Peter Clarkson: I think for a couple of reasons. One just for that independence. We, we don’t put a huge dint into the two main stores, stanton’s or North Mart, I mean they’re still trucking up truckloads and truckloads of good healthy fresh vegetables, which is good, but if we can show people and show kids, look you can grow your own lettuce, and you can have a little herb garden on your counter and on your window sill, it just gives them a bit more independence and a bit more food security. 

With the few raised beds I have, I’m able to have potatoes from, you know, we start harvesting in late August, and then I’ll have potatoes right around until June before I have to, you know, buy any potatoes. 

And so I think, I mean it can replace vegetables that you would have to buy, but I think it’s also a lot healthier. You know a head of lettuce that you’ve grown, and you’ve grown it organically, you know it’s not covered by pesticides. Something coming out of Mexico or California, they have to put pesticides on that stuff, you know, unless you’re buying it from an organic farm, you know, in order to keep all the pests off of it, and then it sits on a truck for three weeks to get to Inuvik. So, I mean, a lot of this stuff is picked way before it’s primed just so it’ll survive the truck ride.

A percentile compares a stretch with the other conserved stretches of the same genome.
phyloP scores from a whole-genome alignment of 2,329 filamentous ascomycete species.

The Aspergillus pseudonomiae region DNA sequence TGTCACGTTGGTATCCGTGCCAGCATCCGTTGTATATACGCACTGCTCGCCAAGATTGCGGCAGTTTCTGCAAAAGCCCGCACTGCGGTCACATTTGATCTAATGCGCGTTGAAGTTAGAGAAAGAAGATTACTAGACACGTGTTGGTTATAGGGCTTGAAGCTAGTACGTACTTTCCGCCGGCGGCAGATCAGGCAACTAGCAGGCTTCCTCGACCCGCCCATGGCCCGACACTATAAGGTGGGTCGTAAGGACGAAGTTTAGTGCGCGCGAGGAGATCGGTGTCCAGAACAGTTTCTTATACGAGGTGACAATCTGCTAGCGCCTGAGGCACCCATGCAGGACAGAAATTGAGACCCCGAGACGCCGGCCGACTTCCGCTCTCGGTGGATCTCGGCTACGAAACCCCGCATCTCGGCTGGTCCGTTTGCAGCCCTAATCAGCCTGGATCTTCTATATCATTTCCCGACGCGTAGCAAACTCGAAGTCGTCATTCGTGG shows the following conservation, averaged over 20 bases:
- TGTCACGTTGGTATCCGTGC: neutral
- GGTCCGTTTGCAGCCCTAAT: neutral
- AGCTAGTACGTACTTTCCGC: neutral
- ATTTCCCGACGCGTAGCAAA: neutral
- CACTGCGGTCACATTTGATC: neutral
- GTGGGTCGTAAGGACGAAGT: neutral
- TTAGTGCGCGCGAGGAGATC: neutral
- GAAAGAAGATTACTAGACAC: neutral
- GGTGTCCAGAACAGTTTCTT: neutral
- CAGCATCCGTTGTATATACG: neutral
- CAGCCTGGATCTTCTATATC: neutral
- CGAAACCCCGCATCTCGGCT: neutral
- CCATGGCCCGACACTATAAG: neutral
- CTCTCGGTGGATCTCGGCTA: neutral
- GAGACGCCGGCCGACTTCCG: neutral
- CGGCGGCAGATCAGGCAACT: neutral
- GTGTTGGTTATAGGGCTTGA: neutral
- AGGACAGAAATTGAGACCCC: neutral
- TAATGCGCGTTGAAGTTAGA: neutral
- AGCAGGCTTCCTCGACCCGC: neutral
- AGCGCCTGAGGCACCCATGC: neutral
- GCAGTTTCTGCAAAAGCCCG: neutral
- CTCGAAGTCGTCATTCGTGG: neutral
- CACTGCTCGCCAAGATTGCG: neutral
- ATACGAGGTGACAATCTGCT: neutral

Plus all the greenhouse gas emissions of trucking everything up, and then those trucks go back empty. So if we can cut back on a little bit of that, but also just having people growing their own fresh stuff, watching a mother and her two young kids coming out of the greenhouse with a handful of lettuce and some carrots and, you know, a couple beets, it’s a magic thing, you know, and they grew them, and they’re going to take those home and eat them. And the kids learned that they grew that. That came out of the ground. 

Rodney Payne: It’s very special. Do you get a lot of people coming to visit and see what you’ve created in the greenhouse? 

Peter Clarkson: Yeah, we started construction, I think it was January 4th 1999, and CBC Randy Henderson was interviewing me over the phone. And he said, “Okay Peter, let me get this straight. You’re in Inuvik, the sun’s been down for a month, you’re two degrees above the Arctic Circle, and it’s minus 35 this morning, and you’re building a greenhouse, is that right?” And I said “Randy, yep that’s right, that’s what we’re doing.” And he says, “Wow, that takes some vision.”